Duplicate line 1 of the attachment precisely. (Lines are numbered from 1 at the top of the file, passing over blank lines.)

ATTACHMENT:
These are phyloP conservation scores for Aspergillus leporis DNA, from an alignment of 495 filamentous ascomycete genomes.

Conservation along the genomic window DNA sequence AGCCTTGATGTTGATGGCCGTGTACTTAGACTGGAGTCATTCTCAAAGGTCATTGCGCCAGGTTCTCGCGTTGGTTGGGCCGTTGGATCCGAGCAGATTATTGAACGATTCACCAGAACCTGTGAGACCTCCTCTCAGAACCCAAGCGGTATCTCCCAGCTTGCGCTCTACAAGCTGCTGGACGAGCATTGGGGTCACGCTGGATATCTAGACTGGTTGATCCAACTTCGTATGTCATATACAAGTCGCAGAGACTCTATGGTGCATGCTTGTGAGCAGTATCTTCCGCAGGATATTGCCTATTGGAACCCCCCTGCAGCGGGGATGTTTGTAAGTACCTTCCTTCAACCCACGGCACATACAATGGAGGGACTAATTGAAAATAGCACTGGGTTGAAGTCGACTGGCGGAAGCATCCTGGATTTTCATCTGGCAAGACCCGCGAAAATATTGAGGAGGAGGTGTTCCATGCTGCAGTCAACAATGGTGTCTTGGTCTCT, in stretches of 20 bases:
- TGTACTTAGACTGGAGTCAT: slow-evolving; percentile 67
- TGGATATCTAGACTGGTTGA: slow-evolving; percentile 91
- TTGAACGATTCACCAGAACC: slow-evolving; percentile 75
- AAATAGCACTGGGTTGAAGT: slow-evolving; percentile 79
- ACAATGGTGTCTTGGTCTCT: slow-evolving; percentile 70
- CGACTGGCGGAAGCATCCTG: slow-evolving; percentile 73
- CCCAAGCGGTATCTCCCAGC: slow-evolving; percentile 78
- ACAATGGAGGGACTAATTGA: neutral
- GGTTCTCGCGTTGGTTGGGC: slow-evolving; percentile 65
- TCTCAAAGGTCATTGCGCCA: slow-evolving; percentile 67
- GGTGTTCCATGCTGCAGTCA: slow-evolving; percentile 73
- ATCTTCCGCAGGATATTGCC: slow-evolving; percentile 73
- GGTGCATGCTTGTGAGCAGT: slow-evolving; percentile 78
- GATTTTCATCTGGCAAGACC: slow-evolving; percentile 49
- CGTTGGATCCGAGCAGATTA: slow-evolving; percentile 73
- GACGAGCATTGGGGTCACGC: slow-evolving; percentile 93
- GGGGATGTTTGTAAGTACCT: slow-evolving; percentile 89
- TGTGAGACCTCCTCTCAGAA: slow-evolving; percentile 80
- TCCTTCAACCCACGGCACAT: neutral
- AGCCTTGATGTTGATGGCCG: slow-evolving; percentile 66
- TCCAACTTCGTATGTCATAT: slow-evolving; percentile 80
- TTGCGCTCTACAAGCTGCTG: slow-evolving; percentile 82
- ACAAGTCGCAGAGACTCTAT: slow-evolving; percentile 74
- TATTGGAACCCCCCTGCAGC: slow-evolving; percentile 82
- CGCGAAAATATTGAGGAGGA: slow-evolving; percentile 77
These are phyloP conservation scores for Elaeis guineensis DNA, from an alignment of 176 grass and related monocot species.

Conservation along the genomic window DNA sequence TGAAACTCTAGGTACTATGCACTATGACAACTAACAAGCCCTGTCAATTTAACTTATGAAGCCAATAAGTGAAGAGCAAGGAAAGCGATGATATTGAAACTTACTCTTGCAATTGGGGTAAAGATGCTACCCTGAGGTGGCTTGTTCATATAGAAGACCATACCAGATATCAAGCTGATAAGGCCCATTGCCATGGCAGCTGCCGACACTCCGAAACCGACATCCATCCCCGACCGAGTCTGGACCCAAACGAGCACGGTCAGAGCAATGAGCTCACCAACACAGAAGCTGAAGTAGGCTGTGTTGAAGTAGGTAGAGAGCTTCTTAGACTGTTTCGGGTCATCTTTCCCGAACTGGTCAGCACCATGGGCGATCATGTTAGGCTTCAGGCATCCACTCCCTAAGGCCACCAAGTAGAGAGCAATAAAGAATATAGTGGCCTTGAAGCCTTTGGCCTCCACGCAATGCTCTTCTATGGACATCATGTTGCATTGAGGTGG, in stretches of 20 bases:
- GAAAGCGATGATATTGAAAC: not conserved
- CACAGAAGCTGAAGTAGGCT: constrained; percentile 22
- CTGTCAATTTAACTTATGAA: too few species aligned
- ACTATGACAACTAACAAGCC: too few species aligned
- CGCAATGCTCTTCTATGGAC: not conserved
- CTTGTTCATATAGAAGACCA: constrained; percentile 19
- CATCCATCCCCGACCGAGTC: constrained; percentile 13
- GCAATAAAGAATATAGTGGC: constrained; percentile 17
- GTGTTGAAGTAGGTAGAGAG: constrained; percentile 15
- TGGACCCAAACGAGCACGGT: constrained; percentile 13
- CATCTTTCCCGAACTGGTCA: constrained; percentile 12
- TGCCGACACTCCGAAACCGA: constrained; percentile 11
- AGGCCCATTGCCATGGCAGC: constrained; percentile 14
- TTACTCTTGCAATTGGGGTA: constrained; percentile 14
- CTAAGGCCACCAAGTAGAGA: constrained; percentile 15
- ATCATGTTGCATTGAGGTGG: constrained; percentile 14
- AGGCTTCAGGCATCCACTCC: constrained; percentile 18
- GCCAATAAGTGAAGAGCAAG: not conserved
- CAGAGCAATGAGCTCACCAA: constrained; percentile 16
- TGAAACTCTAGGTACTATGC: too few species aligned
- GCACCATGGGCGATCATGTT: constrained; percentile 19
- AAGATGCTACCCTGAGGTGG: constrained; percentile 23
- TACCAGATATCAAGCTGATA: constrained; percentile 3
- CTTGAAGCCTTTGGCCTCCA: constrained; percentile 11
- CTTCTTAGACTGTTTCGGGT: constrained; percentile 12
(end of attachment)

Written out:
These are phyloP conservation scores for Aspergillus leporis DNA, from an alignment of 495 filamentous ascomycete genomes.